Surrounded by gaily colored balloons and cheering supporters, former D.C. City Council chairman Sterling Tucker yesterday launched his bid to be returned to his old job, decrying four years of "fumbling around" by incumbent Arrington Dixon.

"The council is now disjointed. It seems they have lost track of their original mission," Tucker told about 100 supporters who sipped beer and punch and ate finger sandwiches during the campaign kickoff held at his headquarters downtown.

Meanwhile yesterday, Dixon's campaign staff said he spent about $20,000 last week to broadcast a one-minute commercial a total of 170 times on six radio stations, the first major media advertising in the three-way race for the Democratic nomination. The other candidate is Ward 1 Council member David A. Clarke.

Clarke, battling what he acknowledges is a name recognition problem outside his own inner city ward, led a coordinated effort yesterday to distribute 25,000 flyers in commercial areas around the city, then held a hotdog-and-beer party at his home in Mount Pleasant for more than 100 campaign workers.

Clarke delivered a short, but rousing speech atop his brick barbecue pit, and later said he expects to advertise on radio, possibly as early as next week. "If we are very fortunate we might get a little TV time" before the Sept. 14 primary, said Clarke, whose upbeat day was marred only by a bee that stung him in his back yard.

Tucker, who lost a 1978 bid for mayor to Marion Barry and abandoned a second try for that office earlier this year, billed his speech as a "major platform" statement.

He called for creation of a business enterprise zone to create jobs along the New York Avenue corridor and pledged to build "an alliance of government, neighborhoods and builders for affordable housing."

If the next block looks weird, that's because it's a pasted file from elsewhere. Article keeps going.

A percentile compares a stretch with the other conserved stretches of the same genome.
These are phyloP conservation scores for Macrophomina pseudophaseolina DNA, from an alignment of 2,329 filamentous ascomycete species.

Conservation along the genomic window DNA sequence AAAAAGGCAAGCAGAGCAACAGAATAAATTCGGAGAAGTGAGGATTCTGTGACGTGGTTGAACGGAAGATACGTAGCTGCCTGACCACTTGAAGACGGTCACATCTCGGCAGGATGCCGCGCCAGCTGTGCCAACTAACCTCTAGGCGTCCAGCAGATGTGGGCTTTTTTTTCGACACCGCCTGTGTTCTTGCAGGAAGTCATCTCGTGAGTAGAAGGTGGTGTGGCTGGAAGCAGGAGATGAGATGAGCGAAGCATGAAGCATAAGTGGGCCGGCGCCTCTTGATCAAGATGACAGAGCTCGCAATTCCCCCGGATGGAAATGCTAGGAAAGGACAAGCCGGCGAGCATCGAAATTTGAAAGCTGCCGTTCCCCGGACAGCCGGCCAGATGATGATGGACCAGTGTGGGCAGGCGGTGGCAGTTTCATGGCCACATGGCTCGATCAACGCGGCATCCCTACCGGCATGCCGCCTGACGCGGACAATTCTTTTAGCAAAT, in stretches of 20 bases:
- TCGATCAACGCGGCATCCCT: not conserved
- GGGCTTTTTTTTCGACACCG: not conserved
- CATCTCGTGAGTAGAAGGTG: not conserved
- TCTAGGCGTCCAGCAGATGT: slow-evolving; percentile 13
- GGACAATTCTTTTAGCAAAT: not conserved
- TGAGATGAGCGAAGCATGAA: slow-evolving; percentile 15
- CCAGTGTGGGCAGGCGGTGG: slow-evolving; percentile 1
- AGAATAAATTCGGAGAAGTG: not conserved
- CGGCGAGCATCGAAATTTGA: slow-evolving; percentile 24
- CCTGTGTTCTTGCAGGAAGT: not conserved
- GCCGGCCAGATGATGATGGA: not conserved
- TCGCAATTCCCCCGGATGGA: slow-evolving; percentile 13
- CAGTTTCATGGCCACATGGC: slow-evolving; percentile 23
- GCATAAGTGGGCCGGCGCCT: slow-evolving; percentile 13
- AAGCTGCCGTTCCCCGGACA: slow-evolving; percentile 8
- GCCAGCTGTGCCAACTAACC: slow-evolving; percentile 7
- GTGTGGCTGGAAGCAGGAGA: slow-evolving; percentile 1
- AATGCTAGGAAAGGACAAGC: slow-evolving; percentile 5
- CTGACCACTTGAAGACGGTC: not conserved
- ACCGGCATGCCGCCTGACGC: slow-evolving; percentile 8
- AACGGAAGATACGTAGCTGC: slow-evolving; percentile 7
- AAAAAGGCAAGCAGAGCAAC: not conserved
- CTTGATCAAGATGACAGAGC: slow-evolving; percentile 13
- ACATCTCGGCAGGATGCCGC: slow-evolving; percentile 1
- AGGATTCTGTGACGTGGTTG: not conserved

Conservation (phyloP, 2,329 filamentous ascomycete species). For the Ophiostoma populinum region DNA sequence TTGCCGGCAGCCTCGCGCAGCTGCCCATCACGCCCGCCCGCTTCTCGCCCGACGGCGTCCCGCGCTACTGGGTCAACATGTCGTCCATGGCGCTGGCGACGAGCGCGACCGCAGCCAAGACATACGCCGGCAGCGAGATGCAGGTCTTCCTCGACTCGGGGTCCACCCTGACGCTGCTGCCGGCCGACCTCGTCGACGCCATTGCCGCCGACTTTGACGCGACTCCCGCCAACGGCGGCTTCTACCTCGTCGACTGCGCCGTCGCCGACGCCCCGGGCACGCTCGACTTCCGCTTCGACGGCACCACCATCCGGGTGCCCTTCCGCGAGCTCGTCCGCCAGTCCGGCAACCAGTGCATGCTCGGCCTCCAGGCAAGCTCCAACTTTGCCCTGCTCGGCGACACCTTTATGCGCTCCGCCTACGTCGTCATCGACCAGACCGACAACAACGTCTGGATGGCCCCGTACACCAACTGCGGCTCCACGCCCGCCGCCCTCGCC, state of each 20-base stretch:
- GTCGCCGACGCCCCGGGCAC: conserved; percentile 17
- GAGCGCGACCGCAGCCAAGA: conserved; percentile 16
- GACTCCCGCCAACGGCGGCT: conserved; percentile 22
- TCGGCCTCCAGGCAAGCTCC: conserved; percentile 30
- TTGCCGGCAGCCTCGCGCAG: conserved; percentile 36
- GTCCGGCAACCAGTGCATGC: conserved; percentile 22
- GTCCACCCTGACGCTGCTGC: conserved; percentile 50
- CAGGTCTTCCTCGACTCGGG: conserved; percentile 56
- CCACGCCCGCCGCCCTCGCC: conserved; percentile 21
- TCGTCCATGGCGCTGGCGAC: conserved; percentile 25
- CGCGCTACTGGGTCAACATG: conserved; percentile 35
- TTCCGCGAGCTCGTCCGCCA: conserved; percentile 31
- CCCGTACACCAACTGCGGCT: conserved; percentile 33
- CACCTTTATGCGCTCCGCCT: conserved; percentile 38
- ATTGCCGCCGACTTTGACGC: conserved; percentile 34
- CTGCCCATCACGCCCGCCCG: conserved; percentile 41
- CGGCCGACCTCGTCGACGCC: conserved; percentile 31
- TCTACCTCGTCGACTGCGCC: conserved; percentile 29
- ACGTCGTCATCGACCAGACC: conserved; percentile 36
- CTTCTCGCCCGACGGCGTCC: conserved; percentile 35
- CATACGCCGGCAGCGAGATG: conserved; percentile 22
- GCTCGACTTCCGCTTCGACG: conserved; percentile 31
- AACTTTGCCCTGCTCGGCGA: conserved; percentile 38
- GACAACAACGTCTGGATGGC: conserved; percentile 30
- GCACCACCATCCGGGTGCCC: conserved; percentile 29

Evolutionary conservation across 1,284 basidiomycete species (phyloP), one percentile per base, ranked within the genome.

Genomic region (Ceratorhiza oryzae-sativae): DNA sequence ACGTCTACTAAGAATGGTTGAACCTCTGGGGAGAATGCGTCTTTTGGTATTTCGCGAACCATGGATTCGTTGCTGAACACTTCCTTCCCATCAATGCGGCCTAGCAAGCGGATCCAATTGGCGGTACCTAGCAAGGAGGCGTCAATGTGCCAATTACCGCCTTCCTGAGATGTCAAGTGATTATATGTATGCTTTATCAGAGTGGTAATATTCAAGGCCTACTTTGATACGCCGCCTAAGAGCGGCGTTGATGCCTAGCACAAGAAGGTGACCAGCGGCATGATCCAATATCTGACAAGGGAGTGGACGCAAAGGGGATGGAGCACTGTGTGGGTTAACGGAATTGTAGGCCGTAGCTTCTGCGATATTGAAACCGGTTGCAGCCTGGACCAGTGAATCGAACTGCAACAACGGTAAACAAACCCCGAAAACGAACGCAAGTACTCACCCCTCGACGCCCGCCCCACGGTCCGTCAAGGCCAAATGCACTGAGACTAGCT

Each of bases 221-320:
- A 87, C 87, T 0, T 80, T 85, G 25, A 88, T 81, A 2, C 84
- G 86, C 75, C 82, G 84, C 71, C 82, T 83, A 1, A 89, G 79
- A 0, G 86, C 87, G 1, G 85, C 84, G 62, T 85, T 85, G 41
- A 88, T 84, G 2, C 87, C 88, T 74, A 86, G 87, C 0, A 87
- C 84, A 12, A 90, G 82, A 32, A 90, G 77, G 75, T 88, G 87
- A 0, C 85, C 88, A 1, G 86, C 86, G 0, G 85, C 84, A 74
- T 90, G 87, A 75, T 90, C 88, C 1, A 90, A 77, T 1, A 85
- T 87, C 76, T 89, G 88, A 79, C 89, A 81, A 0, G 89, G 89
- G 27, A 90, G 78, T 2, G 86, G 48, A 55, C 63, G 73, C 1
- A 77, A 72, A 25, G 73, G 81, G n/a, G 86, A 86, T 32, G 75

Tucker said he supports putting more police on the street to fight crime, implementation of a long-delayed comprehensive urban development plan and more services for senior citizens, though he made no specific proposals.

Both Dixon and Clarke criticized Tucker yesterday for deciding to run for chairman after two failed attempts at becoming mayor.

"I think the government has moved generations beyond where it was when we had the leadership of Mr. Tucker on the council," said Dixon.

Clarke said Tucker "would be surprised" at the independence of the council compared to its behavior when it was first formed in 1975. "In four years he'll want to run for mayor again. The council needs leadership within the council," Clarke said.

"I've never downplayed the significance of the chairman," Tucker said yesterday, adding that he thinks the independence of the council is healthy.

Tucker said Dixon allows too many important bills on the council's agenda at one time and said he does not support the no-fault auto insurance bill recently passed by the council. Dixon considers its passage one of his biggest accomplishments. Clarke also voted for the measure.

Dixon's activities yesterday included a scheduled fundraiser sponsored by Council member H. R. Crawford (D-Ward 7), the only council member to endorse any of the candidates for chairman so far.